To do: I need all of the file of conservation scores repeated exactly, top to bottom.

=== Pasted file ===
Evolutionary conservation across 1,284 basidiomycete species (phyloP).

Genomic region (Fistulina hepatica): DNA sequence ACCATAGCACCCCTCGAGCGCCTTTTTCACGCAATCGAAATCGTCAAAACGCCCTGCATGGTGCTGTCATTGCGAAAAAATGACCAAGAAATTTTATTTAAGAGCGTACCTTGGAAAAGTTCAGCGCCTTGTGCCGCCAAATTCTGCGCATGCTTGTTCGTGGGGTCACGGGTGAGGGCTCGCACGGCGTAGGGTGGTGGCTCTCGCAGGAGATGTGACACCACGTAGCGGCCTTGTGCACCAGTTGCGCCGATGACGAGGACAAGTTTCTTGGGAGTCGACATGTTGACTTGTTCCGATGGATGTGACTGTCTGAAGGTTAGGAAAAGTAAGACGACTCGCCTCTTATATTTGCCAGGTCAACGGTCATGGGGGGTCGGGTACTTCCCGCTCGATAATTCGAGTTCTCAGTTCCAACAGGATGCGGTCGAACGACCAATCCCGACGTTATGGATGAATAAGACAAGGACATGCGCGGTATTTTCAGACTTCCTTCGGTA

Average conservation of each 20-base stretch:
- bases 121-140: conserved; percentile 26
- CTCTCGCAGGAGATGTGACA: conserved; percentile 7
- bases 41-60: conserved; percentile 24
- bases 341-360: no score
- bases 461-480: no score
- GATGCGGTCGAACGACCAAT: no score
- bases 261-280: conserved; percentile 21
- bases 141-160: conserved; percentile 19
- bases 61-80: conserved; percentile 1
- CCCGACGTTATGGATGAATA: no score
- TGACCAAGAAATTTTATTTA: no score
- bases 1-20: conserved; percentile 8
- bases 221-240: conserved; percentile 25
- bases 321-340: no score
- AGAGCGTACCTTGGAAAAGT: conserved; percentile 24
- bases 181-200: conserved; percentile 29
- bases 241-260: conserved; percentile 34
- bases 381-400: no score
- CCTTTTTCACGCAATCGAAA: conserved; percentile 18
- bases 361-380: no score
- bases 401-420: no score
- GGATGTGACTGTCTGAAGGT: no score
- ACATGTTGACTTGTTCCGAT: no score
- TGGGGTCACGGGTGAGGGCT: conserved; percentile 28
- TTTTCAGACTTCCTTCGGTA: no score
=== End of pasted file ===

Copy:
Evolutionary conservation across 1,284 basidiomycete species (phyloP).

Genomic region (Fistulina hepatica): DNA sequence ACCATAGCACCCCTCGAGCGCCTTTTTCACGCAATCGAAATCGTCAAAACGCCCTGCATGGTGCTGTCATTGCGAAAAAATGACCAAGAAATTTTATTTAAGAGCGTACCTTGGAAAAGTTCAGCGCCTTGTGCCGCCAAATTCTGCGCATGCTTGTTCGTGGGGTCACGGGTGAGGGCTCGCACGGCGTAGGGTGGTGGCTCTCGCAGGAGATGTGACACCACGTAGCGGCCTTGTGCACCAGTTGCGCCGATGACGAGGACAAGTTTCTTGGGAGTCGACATGTTGACTTGTTCCGATGGATGTGACTGTCTGAAGGTTAGGAAAAGTAAGACGACTCGCCTCTTATATTTGCCAGGTCAACGGTCATGGGGGGTCGGGTACTTCCCGCTCGATAATTCGAGTTCTCAGTTCCAACAGGATGCGGTCGAACGACCAATCCCGACGTTATGGATGAATAAGACAAGGACATGCGCGGTATTTTCAGACTTCCTTCGGTA

Average conservation of each 20-base stretch:
- bases 121-140: conserved; percentile 26
- CTCTCGCAGGAGATGTGACA: conserved; percentile 7
- bases 41-60: conserved; percentile 24
- bases 341-360: no score
- bases 461-480: no score
- GATGCGGTCGAACGACCAAT: no score
- bases 261-280: conserved; percentile 21
- bases 141-160: conserved; percentile 19
- bases 61-80: conserved; percentile 1
- CCCGACGTTATGGATGAATA: no score
- TGACCAAGAAATTTTATTTA: no score
- bases 1-20: conserved; percentile 8
- bases 221-240: conserved; percentile 25
- bases 321-340: no score
- AGAGCGTACCTTGGAAAAGT: conserved; percentile 24
- bases 181-200: conserved; percentile 29
- bases 241-260: conserved; percentile 34
- bases 381-400: no score
- CCTTTTTCACGCAATCGAAA: conserved; percentile 18
- bases 361-380: no score
- bases 401-420: no score
- GGATGTGACTGTCTGAAGGT: no score
- ACATGTTGACTTGTTCCGAT: no score
- TGGGGTCACGGGTGAGGGCT: conserved; percentile 28
- TTTTCAGACTTCCTTCGGTA: no score